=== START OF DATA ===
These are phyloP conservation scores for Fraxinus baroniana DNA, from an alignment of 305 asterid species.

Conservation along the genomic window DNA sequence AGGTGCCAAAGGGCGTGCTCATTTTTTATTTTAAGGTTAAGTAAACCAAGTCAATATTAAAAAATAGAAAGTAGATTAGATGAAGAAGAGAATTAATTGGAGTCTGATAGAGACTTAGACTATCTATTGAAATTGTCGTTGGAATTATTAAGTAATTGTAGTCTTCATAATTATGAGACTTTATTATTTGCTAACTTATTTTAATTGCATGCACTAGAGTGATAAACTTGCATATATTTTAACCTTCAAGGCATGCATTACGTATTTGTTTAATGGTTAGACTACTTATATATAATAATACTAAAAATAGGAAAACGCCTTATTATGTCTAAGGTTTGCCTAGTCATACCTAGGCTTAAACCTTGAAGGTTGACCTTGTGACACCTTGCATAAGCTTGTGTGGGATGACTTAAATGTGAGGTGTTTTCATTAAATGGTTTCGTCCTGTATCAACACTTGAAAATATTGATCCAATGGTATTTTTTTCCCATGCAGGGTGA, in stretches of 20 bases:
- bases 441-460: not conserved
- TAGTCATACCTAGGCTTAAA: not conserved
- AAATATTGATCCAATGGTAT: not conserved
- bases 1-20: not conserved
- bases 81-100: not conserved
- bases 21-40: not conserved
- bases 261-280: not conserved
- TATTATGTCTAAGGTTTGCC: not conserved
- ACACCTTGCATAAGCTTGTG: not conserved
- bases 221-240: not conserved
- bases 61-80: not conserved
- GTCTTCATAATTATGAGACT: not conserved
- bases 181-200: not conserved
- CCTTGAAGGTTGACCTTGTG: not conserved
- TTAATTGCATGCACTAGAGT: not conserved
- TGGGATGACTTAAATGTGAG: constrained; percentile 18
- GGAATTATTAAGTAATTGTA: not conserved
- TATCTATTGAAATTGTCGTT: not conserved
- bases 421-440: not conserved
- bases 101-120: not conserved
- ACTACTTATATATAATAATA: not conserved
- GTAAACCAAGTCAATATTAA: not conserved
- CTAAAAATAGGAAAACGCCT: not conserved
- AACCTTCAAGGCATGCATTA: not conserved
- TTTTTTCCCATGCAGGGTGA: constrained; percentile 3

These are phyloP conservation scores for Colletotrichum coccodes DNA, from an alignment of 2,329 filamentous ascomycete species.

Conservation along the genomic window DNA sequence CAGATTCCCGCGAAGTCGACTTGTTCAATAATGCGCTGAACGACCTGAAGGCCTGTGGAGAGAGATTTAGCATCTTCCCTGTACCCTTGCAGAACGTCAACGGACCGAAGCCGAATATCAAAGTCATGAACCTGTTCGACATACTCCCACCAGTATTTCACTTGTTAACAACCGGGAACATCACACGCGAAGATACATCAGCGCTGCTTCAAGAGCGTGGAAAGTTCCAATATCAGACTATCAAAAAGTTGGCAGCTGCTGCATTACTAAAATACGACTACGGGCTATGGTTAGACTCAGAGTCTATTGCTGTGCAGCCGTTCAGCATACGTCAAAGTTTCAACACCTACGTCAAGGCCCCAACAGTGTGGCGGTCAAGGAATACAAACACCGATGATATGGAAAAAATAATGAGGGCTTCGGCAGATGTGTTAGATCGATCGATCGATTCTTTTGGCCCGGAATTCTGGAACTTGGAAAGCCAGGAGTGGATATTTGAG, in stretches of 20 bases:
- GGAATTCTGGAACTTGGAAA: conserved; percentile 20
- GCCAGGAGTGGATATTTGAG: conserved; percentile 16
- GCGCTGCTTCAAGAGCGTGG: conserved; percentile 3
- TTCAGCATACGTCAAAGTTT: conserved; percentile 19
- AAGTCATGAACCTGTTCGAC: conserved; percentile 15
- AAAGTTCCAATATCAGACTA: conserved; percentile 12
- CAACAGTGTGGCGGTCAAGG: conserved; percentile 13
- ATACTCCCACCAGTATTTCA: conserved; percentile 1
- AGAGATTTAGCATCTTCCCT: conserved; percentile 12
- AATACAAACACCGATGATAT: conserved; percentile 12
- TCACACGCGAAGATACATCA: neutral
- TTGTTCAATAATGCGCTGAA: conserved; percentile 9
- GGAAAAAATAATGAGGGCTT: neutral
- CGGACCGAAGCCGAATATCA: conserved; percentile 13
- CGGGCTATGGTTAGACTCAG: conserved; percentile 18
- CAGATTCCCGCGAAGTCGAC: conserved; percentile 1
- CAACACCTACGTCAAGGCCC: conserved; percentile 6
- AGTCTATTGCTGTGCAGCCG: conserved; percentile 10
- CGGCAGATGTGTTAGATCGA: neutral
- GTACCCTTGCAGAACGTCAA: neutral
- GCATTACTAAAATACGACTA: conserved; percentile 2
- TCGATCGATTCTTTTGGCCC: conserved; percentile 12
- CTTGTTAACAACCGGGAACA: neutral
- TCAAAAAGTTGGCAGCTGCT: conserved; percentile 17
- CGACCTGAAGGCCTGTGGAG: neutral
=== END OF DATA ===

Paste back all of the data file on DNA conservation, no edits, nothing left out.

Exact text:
These are phyloP conservation scores for Fraxinus baroniana DNA, from an alignment of 305 asterid species.

Conservation along the genomic window DNA sequence AGGTGCCAAAGGGCGTGCTCATTTTTTATTTTAAGGTTAAGTAAACCAAGTCAATATTAAAAAATAGAAAGTAGATTAGATGAAGAAGAGAATTAATTGGAGTCTGATAGAGACTTAGACTATCTATTGAAATTGTCGTTGGAATTATTAAGTAATTGTAGTCTTCATAATTATGAGACTTTATTATTTGCTAACTTATTTTAATTGCATGCACTAGAGTGATAAACTTGCATATATTTTAACCTTCAAGGCATGCATTACGTATTTGTTTAATGGTTAGACTACTTATATATAATAATACTAAAAATAGGAAAACGCCTTATTATGTCTAAGGTTTGCCTAGTCATACCTAGGCTTAAACCTTGAAGGTTGACCTTGTGACACCTTGCATAAGCTTGTGTGGGATGACTTAAATGTGAGGTGTTTTCATTAAATGGTTTCGTCCTGTATCAACACTTGAAAATATTGATCCAATGGTATTTTTTTCCCATGCAGGGTGA, in stretches of 20 bases:
- bases 441-460: not conserved
- TAGTCATACCTAGGCTTAAA: not conserved
- AAATATTGATCCAATGGTAT: not conserved
- bases 1-20: not conserved
- bases 81-100: not conserved
- bases 21-40: not conserved
- bases 261-280: not conserved
- TATTATGTCTAAGGTTTGCC: not conserved
- ACACCTTGCATAAGCTTGTG: not conserved
- bases 221-240: not conserved
- bases 61-80: not conserved
- GTCTTCATAATTATGAGACT: not conserved
- bases 181-200: not conserved
- CCTTGAAGGTTGACCTTGTG: not conserved
- TTAATTGCATGCACTAGAGT: not conserved
- TGGGATGACTTAAATGTGAG: constrained; percentile 18
- GGAATTATTAAGTAATTGTA: not conserved
- TATCTATTGAAATTGTCGTT: not conserved
- bases 421-440: not conserved
- bases 101-120: not conserved
- ACTACTTATATATAATAATA: not conserved
- GTAAACCAAGTCAATATTAA: not conserved
- CTAAAAATAGGAAAACGCCT: not conserved
- AACCTTCAAGGCATGCATTA: not conserved
- TTTTTTCCCATGCAGGGTGA: constrained; percentile 3

These are phyloP conservation scores for Colletotrichum coccodes DNA, from an alignment of 2,329 filamentous ascomycete species.

Conservation along the genomic window DNA sequence CAGATTCCCGCGAAGTCGACTTGTTCAATAATGCGCTGAACGACCTGAAGGCCTGTGGAGAGAGATTTAGCATCTTCCCTGTACCCTTGCAGAACGTCAACGGACCGAAGCCGAATATCAAAGTCATGAACCTGTTCGACATACTCCCACCAGTATTTCACTTGTTAACAACCGGGAACATCACACGCGAAGATACATCAGCGCTGCTTCAAGAGCGTGGAAAGTTCCAATATCAGACTATCAAAAAGTTGGCAGCTGCTGCATTACTAAAATACGACTACGGGCTATGGTTAGACTCAGAGTCTATTGCTGTGCAGCCGTTCAGCATACGTCAAAGTTTCAACACCTACGTCAAGGCCCCAACAGTGTGGCGGTCAAGGAATACAAACACCGATGATATGGAAAAAATAATGAGGGCTTCGGCAGATGTGTTAGATCGATCGATCGATTCTTTTGGCCCGGAATTCTGGAACTTGGAAAGCCAGGAGTGGATATTTGAG, in stretches of 20 bases:
- GGAATTCTGGAACTTGGAAA: conserved; percentile 20
- GCCAGGAGTGGATATTTGAG: conserved; percentile 16
- GCGCTGCTTCAAGAGCGTGG: conserved; percentile 3
- TTCAGCATACGTCAAAGTTT: conserved; percentile 19
- AAGTCATGAACCTGTTCGAC: conserved; percentile 15
- AAAGTTCCAATATCAGACTA: conserved; percentile 12
- CAACAGTGTGGCGGTCAAGG: conserved; percentile 13
- ATACTCCCACCAGTATTTCA: conserved; percentile 1
- AGAGATTTAGCATCTTCCCT: conserved; percentile 12
- AATACAAACACCGATGATAT: conserved; percentile 12
- TCACACGCGAAGATACATCA: neutral
- TTGTTCAATAATGCGCTGAA: conserved; percentile 9
- GGAAAAAATAATGAGGGCTT: neutral
- CGGACCGAAGCCGAATATCA: conserved; percentile 13
- CGGGCTATGGTTAGACTCAG: conserved; percentile 18
- CAGATTCCCGCGAAGTCGAC: conserved; percentile 1
- CAACACCTACGTCAAGGCCC: conserved; percentile 6
- AGTCTATTGCTGTGCAGCCG: conserved; percentile 10
- CGGCAGATGTGTTAGATCGA: neutral
- GTACCCTTGCAGAACGTCAA: neutral
- GCATTACTAAAATACGACTA: conserved; percentile 2
- TCGATCGATTCTTTTGGCCC: conserved; percentile 12
- CTTGTTAACAACCGGGAACA: neutral
- TCAAAAAGTTGGCAGCTGCT: conserved; percentile 17
- CGACCTGAAGGCCTGTGGAG: neutral